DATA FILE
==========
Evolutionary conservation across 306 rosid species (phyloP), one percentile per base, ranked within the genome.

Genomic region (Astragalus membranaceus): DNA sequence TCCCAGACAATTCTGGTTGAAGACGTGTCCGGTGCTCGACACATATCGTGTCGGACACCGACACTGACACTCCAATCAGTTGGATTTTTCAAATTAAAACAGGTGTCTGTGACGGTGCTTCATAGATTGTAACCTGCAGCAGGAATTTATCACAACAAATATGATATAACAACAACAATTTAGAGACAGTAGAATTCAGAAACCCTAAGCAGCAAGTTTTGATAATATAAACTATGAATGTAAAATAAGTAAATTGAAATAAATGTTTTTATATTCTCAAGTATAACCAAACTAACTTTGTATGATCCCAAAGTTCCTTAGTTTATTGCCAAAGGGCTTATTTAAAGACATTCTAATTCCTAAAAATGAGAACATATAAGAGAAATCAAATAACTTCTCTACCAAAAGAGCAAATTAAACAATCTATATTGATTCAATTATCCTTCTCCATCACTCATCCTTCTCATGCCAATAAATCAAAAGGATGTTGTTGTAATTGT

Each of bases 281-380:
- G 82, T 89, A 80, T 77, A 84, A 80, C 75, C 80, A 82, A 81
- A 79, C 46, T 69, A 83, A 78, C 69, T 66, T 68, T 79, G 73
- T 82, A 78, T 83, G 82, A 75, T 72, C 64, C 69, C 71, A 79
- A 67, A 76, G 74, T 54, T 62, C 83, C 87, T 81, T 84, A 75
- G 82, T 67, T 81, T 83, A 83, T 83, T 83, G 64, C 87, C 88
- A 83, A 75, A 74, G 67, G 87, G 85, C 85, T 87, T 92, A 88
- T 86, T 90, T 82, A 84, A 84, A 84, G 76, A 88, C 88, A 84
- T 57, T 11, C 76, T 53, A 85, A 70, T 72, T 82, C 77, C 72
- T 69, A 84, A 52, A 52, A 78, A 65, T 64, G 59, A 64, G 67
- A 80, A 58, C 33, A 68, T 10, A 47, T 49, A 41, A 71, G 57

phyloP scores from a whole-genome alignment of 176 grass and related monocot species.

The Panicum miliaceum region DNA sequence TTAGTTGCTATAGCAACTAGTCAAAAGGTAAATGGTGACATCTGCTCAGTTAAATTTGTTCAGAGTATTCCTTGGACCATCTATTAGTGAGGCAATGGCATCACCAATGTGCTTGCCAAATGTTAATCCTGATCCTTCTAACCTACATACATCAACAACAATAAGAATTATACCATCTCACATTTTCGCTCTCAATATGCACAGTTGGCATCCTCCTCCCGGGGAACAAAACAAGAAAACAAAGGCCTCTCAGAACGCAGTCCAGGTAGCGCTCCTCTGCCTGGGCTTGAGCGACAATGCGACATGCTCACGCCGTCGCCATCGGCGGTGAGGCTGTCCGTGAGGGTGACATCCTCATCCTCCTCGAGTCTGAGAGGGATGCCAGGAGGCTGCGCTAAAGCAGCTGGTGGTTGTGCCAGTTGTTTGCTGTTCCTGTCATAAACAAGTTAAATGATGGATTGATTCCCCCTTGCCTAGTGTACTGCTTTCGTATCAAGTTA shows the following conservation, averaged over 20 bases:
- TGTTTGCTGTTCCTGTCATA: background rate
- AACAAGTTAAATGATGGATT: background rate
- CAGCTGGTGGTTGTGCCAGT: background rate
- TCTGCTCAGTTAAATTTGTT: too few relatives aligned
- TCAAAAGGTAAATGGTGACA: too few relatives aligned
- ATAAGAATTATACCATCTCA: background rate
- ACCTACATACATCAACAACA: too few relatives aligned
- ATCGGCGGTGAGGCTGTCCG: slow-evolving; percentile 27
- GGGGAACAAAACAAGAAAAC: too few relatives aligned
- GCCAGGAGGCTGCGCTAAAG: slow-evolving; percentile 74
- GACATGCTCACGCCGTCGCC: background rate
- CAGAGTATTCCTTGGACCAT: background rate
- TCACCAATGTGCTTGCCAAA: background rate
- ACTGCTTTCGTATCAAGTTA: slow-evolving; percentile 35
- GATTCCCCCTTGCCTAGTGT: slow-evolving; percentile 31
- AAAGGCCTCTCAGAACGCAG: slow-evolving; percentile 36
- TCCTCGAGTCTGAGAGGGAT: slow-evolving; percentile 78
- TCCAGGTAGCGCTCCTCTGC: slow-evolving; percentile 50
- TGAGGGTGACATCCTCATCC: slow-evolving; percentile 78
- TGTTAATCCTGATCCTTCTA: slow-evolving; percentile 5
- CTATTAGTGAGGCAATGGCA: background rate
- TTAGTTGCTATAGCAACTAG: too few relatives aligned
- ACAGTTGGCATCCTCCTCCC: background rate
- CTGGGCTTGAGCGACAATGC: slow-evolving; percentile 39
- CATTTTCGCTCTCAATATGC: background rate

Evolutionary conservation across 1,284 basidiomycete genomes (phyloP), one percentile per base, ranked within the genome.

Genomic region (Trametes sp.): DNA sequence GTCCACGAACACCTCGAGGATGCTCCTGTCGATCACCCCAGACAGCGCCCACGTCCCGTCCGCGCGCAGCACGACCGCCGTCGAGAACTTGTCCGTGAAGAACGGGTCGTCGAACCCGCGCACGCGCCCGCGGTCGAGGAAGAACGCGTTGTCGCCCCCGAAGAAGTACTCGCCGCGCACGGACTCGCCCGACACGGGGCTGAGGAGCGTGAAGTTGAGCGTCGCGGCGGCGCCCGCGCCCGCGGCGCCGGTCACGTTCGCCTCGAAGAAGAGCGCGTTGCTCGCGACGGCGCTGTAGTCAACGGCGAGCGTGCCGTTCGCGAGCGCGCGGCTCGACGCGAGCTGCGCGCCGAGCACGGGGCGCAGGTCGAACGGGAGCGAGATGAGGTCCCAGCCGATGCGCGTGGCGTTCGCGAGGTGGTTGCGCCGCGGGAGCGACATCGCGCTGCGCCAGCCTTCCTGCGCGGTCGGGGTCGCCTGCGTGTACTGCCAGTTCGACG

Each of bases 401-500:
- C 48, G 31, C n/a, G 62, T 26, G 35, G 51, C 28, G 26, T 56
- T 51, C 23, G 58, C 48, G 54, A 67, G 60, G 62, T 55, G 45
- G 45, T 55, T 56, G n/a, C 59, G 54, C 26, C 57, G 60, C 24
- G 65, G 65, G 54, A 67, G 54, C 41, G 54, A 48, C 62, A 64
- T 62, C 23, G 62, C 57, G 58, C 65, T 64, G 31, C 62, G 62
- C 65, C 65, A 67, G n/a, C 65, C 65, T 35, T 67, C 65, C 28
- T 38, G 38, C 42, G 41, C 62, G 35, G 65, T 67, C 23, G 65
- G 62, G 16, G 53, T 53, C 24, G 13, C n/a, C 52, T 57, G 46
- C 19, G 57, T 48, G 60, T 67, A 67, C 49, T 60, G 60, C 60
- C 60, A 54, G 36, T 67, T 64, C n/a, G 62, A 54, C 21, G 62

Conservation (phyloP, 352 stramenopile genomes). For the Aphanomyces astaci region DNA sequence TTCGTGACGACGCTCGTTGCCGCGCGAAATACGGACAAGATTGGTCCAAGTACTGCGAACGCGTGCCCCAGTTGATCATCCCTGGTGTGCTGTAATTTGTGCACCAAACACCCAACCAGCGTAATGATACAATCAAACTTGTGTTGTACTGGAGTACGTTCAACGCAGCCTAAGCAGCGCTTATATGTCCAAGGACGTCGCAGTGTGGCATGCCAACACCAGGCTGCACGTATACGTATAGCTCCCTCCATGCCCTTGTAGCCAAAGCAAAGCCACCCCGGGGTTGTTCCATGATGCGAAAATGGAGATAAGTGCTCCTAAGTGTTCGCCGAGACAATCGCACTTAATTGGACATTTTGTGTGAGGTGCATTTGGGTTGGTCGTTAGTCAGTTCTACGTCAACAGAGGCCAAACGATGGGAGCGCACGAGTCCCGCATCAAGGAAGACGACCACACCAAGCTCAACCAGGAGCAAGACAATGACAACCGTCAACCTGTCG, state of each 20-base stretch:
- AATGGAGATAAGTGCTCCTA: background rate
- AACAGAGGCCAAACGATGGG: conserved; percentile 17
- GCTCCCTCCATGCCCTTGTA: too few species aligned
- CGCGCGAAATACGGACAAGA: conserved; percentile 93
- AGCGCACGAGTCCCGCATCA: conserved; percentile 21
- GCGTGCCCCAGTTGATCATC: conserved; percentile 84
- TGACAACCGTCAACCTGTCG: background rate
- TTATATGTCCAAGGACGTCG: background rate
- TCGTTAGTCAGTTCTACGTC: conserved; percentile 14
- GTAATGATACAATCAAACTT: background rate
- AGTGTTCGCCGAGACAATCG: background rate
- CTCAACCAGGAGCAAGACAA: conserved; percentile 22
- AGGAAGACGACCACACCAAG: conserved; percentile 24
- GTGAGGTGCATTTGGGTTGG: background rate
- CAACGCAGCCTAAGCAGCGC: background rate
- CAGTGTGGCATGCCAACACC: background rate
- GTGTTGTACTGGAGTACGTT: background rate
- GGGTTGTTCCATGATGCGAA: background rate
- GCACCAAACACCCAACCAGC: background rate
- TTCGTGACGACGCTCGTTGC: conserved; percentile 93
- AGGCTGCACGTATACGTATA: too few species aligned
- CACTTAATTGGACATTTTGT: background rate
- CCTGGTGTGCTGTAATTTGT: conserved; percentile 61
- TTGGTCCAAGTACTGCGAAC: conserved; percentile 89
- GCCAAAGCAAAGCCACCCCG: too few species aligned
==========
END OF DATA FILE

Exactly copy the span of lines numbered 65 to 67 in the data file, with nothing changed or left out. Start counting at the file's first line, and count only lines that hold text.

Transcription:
- AGTGTTCGCCGAGACAATCG: background rate
- CTCAACCAGGAGCAAGACAA: conserved; percentile 22
- AGGAAGACGACCACACCAAG: conserved; percentile 24